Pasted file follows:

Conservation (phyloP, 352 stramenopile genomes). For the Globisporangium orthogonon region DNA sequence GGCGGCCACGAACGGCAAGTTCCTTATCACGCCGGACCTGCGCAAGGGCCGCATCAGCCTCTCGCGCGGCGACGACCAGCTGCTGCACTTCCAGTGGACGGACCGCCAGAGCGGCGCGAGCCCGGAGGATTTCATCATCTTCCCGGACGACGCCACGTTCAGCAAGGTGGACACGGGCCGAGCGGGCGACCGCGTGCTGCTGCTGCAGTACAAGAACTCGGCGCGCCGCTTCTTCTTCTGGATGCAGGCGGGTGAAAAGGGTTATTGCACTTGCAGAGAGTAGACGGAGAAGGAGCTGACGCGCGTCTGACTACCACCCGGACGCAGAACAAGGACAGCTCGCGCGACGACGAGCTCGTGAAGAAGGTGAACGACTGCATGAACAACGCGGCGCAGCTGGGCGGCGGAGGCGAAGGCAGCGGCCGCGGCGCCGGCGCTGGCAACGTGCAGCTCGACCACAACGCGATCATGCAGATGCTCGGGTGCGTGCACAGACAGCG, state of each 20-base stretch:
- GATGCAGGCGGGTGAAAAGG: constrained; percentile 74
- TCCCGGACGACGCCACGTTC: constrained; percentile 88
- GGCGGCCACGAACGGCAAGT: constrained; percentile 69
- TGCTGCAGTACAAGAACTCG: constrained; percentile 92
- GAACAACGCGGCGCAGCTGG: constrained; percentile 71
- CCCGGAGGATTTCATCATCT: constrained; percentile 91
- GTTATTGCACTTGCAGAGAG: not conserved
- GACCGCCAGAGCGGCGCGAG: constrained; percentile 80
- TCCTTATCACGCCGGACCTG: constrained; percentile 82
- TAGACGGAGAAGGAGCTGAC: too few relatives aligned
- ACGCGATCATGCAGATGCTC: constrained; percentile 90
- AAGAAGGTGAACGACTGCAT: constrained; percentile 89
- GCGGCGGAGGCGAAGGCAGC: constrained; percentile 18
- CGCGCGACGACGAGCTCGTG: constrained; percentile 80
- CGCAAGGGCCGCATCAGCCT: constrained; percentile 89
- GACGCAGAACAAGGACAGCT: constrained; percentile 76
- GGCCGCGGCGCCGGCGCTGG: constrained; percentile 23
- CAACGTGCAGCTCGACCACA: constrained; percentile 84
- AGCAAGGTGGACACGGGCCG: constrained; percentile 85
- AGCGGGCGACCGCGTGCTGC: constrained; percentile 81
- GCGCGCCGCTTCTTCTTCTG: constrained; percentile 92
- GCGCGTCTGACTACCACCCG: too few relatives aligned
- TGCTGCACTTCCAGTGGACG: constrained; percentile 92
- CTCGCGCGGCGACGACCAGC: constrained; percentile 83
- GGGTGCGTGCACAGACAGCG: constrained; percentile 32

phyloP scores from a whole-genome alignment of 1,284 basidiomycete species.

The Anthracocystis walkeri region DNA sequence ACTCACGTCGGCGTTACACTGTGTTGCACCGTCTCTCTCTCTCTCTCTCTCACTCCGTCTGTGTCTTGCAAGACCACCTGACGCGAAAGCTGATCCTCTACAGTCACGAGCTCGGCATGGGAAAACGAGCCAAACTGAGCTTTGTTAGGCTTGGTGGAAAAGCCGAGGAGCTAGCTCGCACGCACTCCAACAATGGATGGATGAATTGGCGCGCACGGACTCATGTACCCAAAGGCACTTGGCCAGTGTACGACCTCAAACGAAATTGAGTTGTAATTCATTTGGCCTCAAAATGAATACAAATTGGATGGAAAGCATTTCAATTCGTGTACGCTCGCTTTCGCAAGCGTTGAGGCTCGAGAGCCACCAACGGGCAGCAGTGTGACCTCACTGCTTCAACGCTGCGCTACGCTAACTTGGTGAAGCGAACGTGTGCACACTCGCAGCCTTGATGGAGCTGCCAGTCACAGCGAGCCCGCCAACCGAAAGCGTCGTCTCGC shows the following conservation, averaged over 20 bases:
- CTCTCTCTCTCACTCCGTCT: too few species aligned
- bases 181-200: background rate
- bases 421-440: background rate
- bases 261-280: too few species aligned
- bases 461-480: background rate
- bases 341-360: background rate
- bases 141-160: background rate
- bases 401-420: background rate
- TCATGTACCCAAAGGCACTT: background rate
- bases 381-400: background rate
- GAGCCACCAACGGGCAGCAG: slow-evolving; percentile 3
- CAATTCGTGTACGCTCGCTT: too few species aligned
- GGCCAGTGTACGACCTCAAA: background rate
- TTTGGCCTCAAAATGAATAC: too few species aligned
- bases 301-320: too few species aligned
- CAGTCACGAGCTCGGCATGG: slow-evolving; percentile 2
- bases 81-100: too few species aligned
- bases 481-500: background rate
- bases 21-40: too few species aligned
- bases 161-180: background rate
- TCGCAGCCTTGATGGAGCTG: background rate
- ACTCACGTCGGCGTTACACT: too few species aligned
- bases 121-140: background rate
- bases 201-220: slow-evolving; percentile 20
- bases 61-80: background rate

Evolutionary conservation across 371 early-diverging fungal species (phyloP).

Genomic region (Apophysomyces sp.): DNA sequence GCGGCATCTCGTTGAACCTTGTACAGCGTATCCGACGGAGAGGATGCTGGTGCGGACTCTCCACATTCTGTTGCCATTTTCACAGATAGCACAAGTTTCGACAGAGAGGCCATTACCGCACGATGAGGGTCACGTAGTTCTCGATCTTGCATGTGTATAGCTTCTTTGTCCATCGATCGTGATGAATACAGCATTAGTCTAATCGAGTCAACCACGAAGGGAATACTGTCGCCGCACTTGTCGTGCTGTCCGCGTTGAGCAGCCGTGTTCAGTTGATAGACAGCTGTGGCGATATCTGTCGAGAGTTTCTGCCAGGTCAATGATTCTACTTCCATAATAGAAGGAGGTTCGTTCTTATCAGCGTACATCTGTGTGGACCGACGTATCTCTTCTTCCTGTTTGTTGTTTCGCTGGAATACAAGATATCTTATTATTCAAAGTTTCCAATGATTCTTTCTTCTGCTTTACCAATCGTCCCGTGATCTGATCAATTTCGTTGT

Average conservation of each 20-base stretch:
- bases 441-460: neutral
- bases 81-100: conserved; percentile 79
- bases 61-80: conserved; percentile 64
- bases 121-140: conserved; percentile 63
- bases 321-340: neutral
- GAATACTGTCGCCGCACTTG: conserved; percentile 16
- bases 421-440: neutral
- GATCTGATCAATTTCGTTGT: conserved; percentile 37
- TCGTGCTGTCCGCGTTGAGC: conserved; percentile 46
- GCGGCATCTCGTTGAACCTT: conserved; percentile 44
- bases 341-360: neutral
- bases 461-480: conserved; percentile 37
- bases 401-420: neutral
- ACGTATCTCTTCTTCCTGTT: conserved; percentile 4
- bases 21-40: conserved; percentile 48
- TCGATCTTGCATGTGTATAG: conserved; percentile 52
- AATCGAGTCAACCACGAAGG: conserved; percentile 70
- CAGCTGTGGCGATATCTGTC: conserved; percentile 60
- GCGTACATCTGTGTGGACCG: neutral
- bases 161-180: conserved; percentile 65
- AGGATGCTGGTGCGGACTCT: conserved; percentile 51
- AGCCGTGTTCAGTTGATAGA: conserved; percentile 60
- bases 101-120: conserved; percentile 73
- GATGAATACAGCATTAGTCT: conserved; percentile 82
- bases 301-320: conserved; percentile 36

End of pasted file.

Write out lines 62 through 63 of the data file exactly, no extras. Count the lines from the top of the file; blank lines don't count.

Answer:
- GAATACTGTCGCCGCACTTG: conserved; percentile 16
- bases 421-440: neutral